[Dietician Renee] McGregor’s main concern about clean eating, she added, was that as a professional treating young people with eating disorders, she had seen first-hand how the rules and restrictions of clean eating often segued into debilitating anorexia or orthorexia.
“But I only see the positive”, said [“clean eating” advocate Madeleine] Shaw, now wiping away tears. It was at this point that the audience, who were already restless whenever McGregor or I spoke, descended into outright hostility, shouting and hissing for us to get off stage. In a book shop after the event, as fans came up to Shaw to thank her for giving them “the glow”, I too burst into tears when one person jabbed her fingers at me and said I should be ashamed, as an “older women” (I am 43), to have criticised a younger one. On Twitter that night, some Shaw fans made derogatory comments about how McGregor and I looked, under the hashtag #youarewhatyoueat. The implication was that, if we were less photogenic than Shaw, we clearly had nothing of any value to say about food (never mind the fact that McGregor has degrees in biochemistry and nutrition).
Bee Wilson on the “clean eating” cult.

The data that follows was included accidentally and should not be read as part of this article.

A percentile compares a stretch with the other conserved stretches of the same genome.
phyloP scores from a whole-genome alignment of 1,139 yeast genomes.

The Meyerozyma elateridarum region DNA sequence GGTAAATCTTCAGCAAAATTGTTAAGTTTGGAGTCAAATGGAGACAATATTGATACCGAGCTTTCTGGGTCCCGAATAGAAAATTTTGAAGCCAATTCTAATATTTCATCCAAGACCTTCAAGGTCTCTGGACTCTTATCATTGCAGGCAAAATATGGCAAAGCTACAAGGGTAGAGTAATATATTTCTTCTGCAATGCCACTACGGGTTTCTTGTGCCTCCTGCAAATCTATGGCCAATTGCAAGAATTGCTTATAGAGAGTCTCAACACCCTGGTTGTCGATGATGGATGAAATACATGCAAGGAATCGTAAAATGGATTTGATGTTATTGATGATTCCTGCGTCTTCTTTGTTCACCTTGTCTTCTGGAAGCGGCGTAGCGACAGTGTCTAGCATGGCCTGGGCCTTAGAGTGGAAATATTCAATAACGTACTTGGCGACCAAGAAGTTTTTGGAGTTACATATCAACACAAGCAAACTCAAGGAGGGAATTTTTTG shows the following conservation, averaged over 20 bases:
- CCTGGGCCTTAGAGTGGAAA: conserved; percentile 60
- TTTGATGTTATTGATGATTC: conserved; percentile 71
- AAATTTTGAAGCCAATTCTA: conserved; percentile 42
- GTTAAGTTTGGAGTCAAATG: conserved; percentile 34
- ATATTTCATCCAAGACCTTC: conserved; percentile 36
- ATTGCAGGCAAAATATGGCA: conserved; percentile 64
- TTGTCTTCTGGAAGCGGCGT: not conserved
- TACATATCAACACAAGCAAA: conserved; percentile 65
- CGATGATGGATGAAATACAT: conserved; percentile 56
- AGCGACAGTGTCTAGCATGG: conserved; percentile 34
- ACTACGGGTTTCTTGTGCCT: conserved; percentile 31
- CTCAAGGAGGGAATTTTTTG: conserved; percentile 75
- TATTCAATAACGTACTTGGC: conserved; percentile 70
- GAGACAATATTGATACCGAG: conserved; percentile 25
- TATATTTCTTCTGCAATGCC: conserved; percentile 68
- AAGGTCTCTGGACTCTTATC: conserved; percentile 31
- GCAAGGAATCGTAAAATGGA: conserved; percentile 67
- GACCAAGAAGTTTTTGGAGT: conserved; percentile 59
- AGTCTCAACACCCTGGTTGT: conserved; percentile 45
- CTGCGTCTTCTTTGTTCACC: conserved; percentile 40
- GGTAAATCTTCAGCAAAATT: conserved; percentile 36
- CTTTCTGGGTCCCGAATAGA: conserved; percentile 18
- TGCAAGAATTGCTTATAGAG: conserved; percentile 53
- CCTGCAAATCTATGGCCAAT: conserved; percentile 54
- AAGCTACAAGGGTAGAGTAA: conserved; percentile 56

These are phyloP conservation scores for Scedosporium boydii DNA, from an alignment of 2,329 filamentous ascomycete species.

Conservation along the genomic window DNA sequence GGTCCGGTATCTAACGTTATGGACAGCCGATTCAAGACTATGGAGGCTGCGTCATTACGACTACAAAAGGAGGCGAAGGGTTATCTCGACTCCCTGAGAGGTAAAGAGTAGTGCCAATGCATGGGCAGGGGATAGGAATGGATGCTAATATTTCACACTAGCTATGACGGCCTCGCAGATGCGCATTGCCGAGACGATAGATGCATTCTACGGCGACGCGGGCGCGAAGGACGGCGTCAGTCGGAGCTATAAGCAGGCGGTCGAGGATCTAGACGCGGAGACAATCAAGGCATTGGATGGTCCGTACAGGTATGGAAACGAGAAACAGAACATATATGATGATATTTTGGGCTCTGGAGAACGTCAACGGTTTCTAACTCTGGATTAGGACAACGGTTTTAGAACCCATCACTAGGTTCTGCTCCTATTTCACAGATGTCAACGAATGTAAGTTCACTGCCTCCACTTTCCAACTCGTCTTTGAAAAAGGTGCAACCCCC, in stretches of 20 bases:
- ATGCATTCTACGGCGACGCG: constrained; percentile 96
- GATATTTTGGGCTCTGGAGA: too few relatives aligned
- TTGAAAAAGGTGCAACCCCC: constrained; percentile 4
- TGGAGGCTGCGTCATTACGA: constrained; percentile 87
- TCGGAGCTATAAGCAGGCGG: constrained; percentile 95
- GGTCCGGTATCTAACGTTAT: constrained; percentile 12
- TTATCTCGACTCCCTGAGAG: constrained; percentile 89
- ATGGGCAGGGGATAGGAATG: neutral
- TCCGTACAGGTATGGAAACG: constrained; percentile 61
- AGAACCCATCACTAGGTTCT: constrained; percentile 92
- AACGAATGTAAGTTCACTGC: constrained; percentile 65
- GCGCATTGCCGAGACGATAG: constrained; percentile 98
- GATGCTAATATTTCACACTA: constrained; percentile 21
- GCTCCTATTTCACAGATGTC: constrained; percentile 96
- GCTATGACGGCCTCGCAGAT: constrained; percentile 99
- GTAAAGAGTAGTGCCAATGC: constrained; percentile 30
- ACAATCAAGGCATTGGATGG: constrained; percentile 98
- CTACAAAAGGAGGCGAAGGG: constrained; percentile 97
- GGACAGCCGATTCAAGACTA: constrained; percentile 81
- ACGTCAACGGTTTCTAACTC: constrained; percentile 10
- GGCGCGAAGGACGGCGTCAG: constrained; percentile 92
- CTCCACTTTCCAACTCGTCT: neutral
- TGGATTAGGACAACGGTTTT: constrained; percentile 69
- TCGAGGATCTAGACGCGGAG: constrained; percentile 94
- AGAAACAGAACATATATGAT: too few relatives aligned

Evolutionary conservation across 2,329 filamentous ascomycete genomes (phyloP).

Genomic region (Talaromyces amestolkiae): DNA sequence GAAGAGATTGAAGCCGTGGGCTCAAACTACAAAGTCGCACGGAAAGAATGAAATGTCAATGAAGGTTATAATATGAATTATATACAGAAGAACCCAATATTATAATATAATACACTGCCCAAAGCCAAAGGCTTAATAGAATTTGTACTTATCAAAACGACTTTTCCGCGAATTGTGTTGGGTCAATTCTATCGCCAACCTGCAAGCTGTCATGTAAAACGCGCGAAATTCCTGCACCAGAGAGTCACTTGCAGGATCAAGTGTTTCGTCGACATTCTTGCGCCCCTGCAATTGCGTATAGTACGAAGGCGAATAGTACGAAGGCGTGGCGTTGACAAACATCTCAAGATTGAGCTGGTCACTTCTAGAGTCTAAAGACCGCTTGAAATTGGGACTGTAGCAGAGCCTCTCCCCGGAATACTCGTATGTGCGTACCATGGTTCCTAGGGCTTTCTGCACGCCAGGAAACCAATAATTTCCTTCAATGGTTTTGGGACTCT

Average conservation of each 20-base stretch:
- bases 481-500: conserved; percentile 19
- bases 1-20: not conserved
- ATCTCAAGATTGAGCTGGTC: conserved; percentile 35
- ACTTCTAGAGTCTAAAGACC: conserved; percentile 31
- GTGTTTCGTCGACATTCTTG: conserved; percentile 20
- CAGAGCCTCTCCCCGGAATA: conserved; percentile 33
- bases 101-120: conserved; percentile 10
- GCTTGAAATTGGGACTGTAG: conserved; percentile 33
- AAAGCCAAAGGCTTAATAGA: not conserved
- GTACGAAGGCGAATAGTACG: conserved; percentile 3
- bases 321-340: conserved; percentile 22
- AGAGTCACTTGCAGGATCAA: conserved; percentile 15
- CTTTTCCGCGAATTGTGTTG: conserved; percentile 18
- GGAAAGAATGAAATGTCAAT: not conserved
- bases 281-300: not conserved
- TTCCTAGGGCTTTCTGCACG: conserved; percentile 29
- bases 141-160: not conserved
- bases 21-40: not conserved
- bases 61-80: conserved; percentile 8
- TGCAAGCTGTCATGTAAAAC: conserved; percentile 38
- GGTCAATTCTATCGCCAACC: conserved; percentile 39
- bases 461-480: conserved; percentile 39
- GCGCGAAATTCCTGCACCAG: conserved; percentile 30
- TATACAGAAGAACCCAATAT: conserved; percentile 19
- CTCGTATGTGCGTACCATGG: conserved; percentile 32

As Wilson mentions in her article, I suppose if there’s one upside, it’s that the prevalence of bullshit clean-eating fad diets has made it much, much easier for people who have actual food intolerance and allergies–particularly ones gluten- or lactose-related–to access a broader range of tasty and appropriate options. So, yanno. There’s that.
Really good visual comic about the Rat Park drug experiment, which aimed to study the relationship between drug addiction and social inclusion.
Also known as the “why don’t most people who get given morphine in hospitals turn into heroin addicts?” experiment. Spoiler alert: because drug addiction is just as much, if not more, about the social context of the user as it is about the chemical effects of the drug itself.
Interesting look at the difficulties of a highly intelligent man who, after a brain tumor, lost his inner emotional life. So what does, in fact, happen when you can no longer make decisions based on anything other than emotionless logic? Erm, well. A whole truckload of dysfunction, as it turns out…